Skip to Content (Press Enter)

Computer Scientist Spends Summer in ‘Faculty in Residence’ Program

Techie Gets Up-Close and Personal With Google
Share This:

Computer scientist Paul Salvador Inventado spent four weeks this summer immersing himself in all things Google. In a behind-the-scenes, one-of-a-kind experience, Inventado participated in Google’s Faculty in Residence program.

Inventado, assistant professor of computer science, was selected for the program and worked at the company’s Mountain View headquarters during June. He participated in hands-on, project-based learning workshops and explored resources to augment course curriculum. He also learned about the technical interviewing process, and experienced firsthand, Google’s engineering culture.

The opportunity gave him the chance to collaborate with others in his discipline and create learning materials to use in his own classroom.

Why Google?

I was attracted to the program because it would allow me to help our students prepare for careers in technology. Our students are more than capable of getting careers at good tech companies like Google. However, many students are unaware of such opportunities, while others need a little guidance so they can perform well in a job interview.

What did you learn?

I attended workshops that focused on applying project-based learning in our computer science courses and helping our students prepare for careers in technology. The project-based learning, or PBL, workshops taught different ways to promote hands-on activities that give students opportunities to apply concepts discussed in class. In my case, I’ve redesigned the project component of the “Object-Oriented Programming” course that I am teaching this fall to follow this approach. I’m making the project activity more appealing for students by giving them experience in building long-term projects that model the type of work they will do in their careers. I’ll also introduce them to software development tools and methods used in industry practice. Research shows that PBL is effective because students are more engaged in projects that they select for themselves and they retain more information when it is applied, compared to memorizing it. Ultimately, students gain experience and learn the skills needed for today’s technical workforce. I also attended workshops on resume preparation, programming resources, and strategies and tips for leading activities to help students prepare for tech interviews, including internships and career opportunities at Google.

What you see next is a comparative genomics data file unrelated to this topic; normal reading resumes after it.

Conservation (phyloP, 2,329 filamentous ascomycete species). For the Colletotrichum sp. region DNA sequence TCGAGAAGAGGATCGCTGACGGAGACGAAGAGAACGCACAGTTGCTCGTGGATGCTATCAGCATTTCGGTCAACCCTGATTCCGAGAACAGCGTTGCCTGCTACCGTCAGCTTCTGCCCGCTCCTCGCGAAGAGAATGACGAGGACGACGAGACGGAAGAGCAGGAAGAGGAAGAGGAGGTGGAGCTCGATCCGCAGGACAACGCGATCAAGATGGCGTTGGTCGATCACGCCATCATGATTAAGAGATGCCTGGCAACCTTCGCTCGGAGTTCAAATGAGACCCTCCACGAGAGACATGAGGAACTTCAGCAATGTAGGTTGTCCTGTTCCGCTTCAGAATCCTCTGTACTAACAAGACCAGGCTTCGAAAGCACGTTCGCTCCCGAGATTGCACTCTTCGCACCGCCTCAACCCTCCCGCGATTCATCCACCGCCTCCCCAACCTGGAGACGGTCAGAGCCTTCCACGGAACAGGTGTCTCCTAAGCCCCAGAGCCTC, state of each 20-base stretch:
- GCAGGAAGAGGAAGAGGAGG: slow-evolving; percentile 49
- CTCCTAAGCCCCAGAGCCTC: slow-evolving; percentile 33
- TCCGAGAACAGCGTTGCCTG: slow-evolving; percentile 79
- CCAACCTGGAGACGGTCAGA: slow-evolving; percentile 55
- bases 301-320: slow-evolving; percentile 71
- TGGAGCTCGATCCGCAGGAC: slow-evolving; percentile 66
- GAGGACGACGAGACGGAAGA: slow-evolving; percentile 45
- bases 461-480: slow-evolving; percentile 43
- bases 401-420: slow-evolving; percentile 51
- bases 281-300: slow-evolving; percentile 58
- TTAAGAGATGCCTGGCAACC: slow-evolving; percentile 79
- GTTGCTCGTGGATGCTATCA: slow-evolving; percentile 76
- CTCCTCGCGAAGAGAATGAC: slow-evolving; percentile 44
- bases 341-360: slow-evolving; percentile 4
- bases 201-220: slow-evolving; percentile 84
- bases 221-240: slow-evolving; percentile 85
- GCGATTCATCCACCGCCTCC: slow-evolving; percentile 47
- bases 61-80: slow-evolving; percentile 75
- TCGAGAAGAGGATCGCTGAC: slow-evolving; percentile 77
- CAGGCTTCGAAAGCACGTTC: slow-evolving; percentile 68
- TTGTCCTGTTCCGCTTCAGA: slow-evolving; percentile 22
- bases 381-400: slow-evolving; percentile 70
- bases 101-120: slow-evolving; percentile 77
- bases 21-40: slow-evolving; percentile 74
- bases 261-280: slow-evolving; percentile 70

How is your Google experience informing your teaching?

It definitely changed how I will manage projects in my class. I see the importance of giving students a choice over what they want to work on because this is much more motivating for them than being assigned to work on something they feel is less important. Projects should not only focus on the content covered in class, but also build experience and expose them to the type of work they will perform in the future. I’ve also started a new lab called the Intelligent Learning Experience Lab, in which I’m modeling the structure of how it is managed, as well as the design of software projects, from what I learned at Google.

What skills do tech companies want in new graduates?

Tech jobs are not easy to get, especially with large companies like Google. Most tech companies look for students with a good understanding of basic programming concepts, specifically data structures and algorithms. Software engineers need to be capable of learning other programmers’ code, be humble in asking for help, have the initiative to learn, and be excited to collaborate with other members of their team. Googlers that I talked to emphasized the importance of putting in the effort to prepare for interviews. Students are capable of getting into these companies, despite the difficulty in applying. I’ll be telling my students that anything is possible as long as they put in the effort and keep pushing forward. 

What was most fascinating?

What I loved the most about Google’s culture is their inclusive work culture and willingness to help each other despite their busy schedules. The company has various groups that support employees’ interests, values each person’s ideas, and invests time, effort and money to pursue them. I was fascinated to see that at the end of the day, Google is just a group of people sharing their ideas and finding ways to help each other achieve a shared goal. Google engineers even graciously shared their time to give me their thoughts on my planned activities for the fall semester. What was unexpected is Google’s Mountain View complex houses over 40 different cafes. I must have gained 10 pounds from all of the free food!

Students and others can contact Inventado for more information.